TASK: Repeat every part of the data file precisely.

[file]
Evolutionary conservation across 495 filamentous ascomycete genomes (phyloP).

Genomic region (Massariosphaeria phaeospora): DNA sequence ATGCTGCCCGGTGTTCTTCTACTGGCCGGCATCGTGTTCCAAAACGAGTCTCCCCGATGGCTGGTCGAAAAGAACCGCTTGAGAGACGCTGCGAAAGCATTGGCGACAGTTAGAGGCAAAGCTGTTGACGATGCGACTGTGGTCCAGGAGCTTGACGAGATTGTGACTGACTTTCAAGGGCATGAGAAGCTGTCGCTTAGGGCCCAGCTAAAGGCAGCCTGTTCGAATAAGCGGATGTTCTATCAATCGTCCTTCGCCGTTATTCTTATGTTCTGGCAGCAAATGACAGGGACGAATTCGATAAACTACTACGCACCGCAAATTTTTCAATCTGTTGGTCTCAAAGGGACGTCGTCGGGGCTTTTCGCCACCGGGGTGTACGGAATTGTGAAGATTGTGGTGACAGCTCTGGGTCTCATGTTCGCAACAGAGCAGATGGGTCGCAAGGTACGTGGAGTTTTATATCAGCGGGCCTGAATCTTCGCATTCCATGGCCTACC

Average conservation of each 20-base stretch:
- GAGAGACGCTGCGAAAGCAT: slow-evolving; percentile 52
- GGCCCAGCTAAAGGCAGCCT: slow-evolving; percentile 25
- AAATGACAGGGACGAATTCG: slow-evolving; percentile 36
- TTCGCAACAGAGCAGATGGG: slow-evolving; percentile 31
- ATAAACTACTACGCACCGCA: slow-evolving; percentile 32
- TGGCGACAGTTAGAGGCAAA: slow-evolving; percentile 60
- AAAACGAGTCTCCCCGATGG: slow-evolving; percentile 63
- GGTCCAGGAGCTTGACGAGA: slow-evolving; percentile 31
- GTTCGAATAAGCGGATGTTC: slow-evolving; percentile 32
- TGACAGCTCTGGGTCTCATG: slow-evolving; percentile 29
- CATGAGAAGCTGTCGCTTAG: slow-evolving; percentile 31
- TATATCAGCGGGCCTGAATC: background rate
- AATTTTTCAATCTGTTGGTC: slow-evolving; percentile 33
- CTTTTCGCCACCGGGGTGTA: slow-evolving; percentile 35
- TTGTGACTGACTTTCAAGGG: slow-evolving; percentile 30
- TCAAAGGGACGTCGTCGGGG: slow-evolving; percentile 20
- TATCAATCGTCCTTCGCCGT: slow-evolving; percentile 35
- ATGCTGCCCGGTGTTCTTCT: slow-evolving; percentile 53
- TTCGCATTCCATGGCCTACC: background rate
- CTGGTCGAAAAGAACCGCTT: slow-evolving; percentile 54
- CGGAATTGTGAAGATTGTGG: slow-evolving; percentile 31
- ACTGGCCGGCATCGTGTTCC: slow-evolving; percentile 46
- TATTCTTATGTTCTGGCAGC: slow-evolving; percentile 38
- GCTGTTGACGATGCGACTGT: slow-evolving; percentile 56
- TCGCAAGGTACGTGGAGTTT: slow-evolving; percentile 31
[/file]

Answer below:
Evolutionary conservation across 495 filamentous ascomycete genomes (phyloP).

Genomic region (Massariosphaeria phaeospora): DNA sequence ATGCTGCCCGGTGTTCTTCTACTGGCCGGCATCGTGTTCCAAAACGAGTCTCCCCGATGGCTGGTCGAAAAGAACCGCTTGAGAGACGCTGCGAAAGCATTGGCGACAGTTAGAGGCAAAGCTGTTGACGATGCGACTGTGGTCCAGGAGCTTGACGAGATTGTGACTGACTTTCAAGGGCATGAGAAGCTGTCGCTTAGGGCCCAGCTAAAGGCAGCCTGTTCGAATAAGCGGATGTTCTATCAATCGTCCTTCGCCGTTATTCTTATGTTCTGGCAGCAAATGACAGGGACGAATTCGATAAACTACTACGCACCGCAAATTTTTCAATCTGTTGGTCTCAAAGGGACGTCGTCGGGGCTTTTCGCCACCGGGGTGTACGGAATTGTGAAGATTGTGGTGACAGCTCTGGGTCTCATGTTCGCAACAGAGCAGATGGGTCGCAAGGTACGTGGAGTTTTATATCAGCGGGCCTGAATCTTCGCATTCCATGGCCTACC

Average conservation of each 20-base stretch:
- GAGAGACGCTGCGAAAGCAT: slow-evolving; percentile 52
- GGCCCAGCTAAAGGCAGCCT: slow-evolving; percentile 25
- AAATGACAGGGACGAATTCG: slow-evolving; percentile 36
- TTCGCAACAGAGCAGATGGG: slow-evolving; percentile 31
- ATAAACTACTACGCACCGCA: slow-evolving; percentile 32
- TGGCGACAGTTAGAGGCAAA: slow-evolving; percentile 60
- AAAACGAGTCTCCCCGATGG: slow-evolving; percentile 63
- GGTCCAGGAGCTTGACGAGA: slow-evolving; percentile 31
- GTTCGAATAAGCGGATGTTC: slow-evolving; percentile 32
- TGACAGCTCTGGGTCTCATG: slow-evolving; percentile 29
- CATGAGAAGCTGTCGCTTAG: slow-evolving; percentile 31
- TATATCAGCGGGCCTGAATC: background rate
- AATTTTTCAATCTGTTGGTC: slow-evolving; percentile 33
- CTTTTCGCCACCGGGGTGTA: slow-evolving; percentile 35
- TTGTGACTGACTTTCAAGGG: slow-evolving; percentile 30
- TCAAAGGGACGTCGTCGGGG: slow-evolving; percentile 20
- TATCAATCGTCCTTCGCCGT: slow-evolving; percentile 35
- ATGCTGCCCGGTGTTCTTCT: slow-evolving; percentile 53
- TTCGCATTCCATGGCCTACC: background rate
- CTGGTCGAAAAGAACCGCTT: slow-evolving; percentile 54
- CGGAATTGTGAAGATTGTGG: slow-evolving; percentile 31
- ACTGGCCGGCATCGTGTTCC: slow-evolving; percentile 46
- TATTCTTATGTTCTGGCAGC: slow-evolving; percentile 38
- GCTGTTGACGATGCGACTGT: slow-evolving; percentile 56
- TCGCAAGGTACGTGGAGTTT: slow-evolving; percentile 31